Although just the "research and development first step" towards a fully functioning artificial pancreas, the insulin delivery system now awaiting approval for clinical trials is, according to Animas' Chief Medical Officer and director of Project Manya, Dr. Henry Anhalt, "leaps and bounds above technology that is currently available."

Anholt points out that current insulin pumps, which he calls "unintelligent", can monitor blood glucose and dispense insulin, but still require users to input and interpret a lot of data. While some decisions will still have to be made by users until the device is fully automated, Anholt says the new artificial pancreas can "assist the patient and in many ways, take over the decision-making process".

Once perfected, the new technology will have a monumental impact on the quality of life of insulin dependent diabetics. Not only will the new insulin delivery system simplify the constant challenge of controlling blood sugar, accurate insulin dosing and administering insulin injections, the resulting tight blood sugar control will help ward off a host of diabetes complications such as blindness, nerve damage, amputations and kidney and heart disease.

Diabetes in Children: Adjusting to Life with Juvenile Diabetes

March 29th, 2011

It's hard enough to cope with parenting an adolescent, and if you throw juvenile diabetes into the mix it may feel impossible. Educate yourself; make a plan with your diabetes team, and keep the lines of communication open between you and your child, and you can go back to disagreeing about things like dating and borrowing the car.

Signs and Symptoms

Because of the changes your child will experience with puberty, the signs and symptoms of diabetes in children may be difficult to recognize, so regular check-ups are important. Type 1 diabetes usually shows up at 10 to 12 years of age in girls and around 12 to 14 years of age in boys, but may present earlier or later. Some of the symptoms of juvenile diabetes are:

  • Fatigue
  • Extreme weight loss
  • Increased appetite
  • Increased thirst and frequent urination
  • Irritability

If you notice these signs in your child, it is important to talk to your doctor so that she can run tests. If the tests confirm childhood diabetes, he may need to go straight to the hospital to get help stabilizing his blood sugar levels. Your doctor and other health care professionals will work with you to make a plan to maintain those healthy blood sugar levels. This may include diabetes medication, insulin injections and diet and exercise changes.

Making Changes

As you make the necessary lifestyle changes, continue to talk to your child so that he is aware of what he needs to do, and more importantly, why he needs to do it. Giving him the tools and information he needs to fully understand childhood diabetes will help him to make healthy decisions down the road.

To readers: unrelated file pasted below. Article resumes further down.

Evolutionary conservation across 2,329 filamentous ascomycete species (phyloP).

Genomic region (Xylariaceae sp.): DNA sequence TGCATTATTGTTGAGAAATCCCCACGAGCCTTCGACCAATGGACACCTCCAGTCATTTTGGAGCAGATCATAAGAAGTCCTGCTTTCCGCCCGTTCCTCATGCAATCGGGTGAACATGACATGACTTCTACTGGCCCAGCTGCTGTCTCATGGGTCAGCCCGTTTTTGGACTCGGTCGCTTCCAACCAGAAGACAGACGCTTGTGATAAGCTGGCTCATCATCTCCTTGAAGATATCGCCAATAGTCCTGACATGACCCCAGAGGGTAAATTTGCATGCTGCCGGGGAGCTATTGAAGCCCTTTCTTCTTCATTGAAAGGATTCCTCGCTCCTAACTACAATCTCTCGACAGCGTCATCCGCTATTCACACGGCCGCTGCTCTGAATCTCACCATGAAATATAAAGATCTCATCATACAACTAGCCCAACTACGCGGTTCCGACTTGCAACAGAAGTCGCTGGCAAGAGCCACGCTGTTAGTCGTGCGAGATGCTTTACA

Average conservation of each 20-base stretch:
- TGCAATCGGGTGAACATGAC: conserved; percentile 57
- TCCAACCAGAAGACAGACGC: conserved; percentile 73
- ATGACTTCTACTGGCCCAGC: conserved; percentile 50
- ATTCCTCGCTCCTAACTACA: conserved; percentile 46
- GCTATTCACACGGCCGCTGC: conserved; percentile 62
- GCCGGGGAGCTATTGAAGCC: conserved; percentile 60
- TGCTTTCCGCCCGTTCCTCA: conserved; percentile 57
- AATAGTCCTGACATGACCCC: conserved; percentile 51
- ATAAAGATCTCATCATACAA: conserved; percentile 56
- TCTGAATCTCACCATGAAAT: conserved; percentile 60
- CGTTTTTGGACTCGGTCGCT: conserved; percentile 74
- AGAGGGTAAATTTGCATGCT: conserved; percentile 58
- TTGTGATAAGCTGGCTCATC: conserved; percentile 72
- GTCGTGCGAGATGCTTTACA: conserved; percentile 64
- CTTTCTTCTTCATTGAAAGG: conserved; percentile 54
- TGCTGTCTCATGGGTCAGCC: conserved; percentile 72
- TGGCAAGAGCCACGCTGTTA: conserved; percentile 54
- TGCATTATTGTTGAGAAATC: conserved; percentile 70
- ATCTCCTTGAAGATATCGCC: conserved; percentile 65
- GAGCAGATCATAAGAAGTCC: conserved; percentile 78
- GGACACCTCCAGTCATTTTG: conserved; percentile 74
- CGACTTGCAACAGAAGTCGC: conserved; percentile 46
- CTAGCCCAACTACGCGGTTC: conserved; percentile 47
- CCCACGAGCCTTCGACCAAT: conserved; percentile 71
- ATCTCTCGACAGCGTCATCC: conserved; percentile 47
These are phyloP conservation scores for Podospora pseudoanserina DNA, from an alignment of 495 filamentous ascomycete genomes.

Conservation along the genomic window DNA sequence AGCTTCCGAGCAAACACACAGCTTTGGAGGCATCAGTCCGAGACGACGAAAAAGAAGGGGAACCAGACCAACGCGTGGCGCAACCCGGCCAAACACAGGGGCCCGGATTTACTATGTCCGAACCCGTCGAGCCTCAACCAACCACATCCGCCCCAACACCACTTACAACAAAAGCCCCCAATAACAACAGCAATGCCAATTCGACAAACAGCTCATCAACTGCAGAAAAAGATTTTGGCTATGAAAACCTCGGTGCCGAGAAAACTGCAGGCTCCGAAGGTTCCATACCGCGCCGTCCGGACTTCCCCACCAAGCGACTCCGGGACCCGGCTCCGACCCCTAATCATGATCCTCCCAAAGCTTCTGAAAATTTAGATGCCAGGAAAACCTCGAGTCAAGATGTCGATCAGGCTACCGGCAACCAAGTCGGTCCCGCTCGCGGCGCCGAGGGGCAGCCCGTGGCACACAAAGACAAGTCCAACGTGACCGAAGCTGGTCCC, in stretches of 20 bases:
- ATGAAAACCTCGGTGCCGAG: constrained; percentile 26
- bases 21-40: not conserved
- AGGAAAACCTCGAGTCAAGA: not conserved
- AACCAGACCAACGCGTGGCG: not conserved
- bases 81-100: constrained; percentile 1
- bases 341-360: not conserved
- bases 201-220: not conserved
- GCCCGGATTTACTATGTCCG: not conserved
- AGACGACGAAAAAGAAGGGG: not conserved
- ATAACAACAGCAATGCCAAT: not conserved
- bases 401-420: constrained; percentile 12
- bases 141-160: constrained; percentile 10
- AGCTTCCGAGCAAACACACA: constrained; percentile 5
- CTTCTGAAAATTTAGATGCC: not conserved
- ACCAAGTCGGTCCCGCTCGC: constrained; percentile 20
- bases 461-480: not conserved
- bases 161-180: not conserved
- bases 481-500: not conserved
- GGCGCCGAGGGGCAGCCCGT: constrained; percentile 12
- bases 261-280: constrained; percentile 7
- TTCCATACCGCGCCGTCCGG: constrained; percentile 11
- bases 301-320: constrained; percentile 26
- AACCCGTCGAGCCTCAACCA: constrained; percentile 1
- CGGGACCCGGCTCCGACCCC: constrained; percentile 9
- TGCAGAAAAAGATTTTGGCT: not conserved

Ease into the changes so that the transition is not too jolting. If your child is inactive, start with small amounts of activity as a family every day. Buy whole grain products instead of those made from white flour, avoid sugary foods, and try to incorporate vegetables or fruit at all meals.

Attitude

Stay calm when discussing juvenile diabetes with your child. Instead of focusing on what he won't be able to do, or all the things that will change, focus on all the things that he will continue to be able to do. He will still be able to have fun with his friends, play sports and go to school. Get him involved in meal planning and, when you and your child feel he is ready, let him do his own insulin injection. Many children find the newer insulin pens

easier to use than the traditional insulin syringes. If he feels he still has independence it will make the adjustments easier on everyone.

Click >here< for some advice from teen superstar Nick Jonas, who was diagnosed with juvenile diabetes at age 13.

Diabetes in Children: Adjusting to Life with Juvenile Diabetes

March 29th, 2011

It's hard enough to cope with parenting an adolescent, and if you throw juvenile diabetes into the mix it may feel impossible. Educate yourself; make a plan with your diabetes team, and keep the lines of communication open between you and your child, and you can go back to disagreeing about things like dating and borrowing the car.

Signs and Symptoms

Because of the changes your child will experience with puberty, the signs and symptoms of diabetes in children may be difficult to recognize, so regular check-ups are important. Type 1 diabetes usually shows up at 10 to 12 years of age in girls and around 12 to 14 years of age in boys, but may present earlier or later. Some of the symptoms of juvenile diabetes are:

  • Fatigue
  • Extreme weight loss
  • Increased appetite
  • Increased thirst and frequent urination
  • Irritability

If you notice these signs in your child, it is important to talk to your doctor so that she can run tests. If the tests confirm childhood diabetes, he may need to go straight to the hospital to get help stabilizing his blood sugar levels. Your doctor and other health care professionals will work with you to make a plan to maintain those healthy blood sugar levels. This may include diabetes medication, insulin injections and diet and exercise changes.

Making Changes

As you make the necessary lifestyle changes, continue to talk to your child so that he is aware of what he needs to do, and more importantly, why he needs to do it. Giving him the tools and information he needs to fully understand childhood diabetes will help him to make healthy decisions down the road.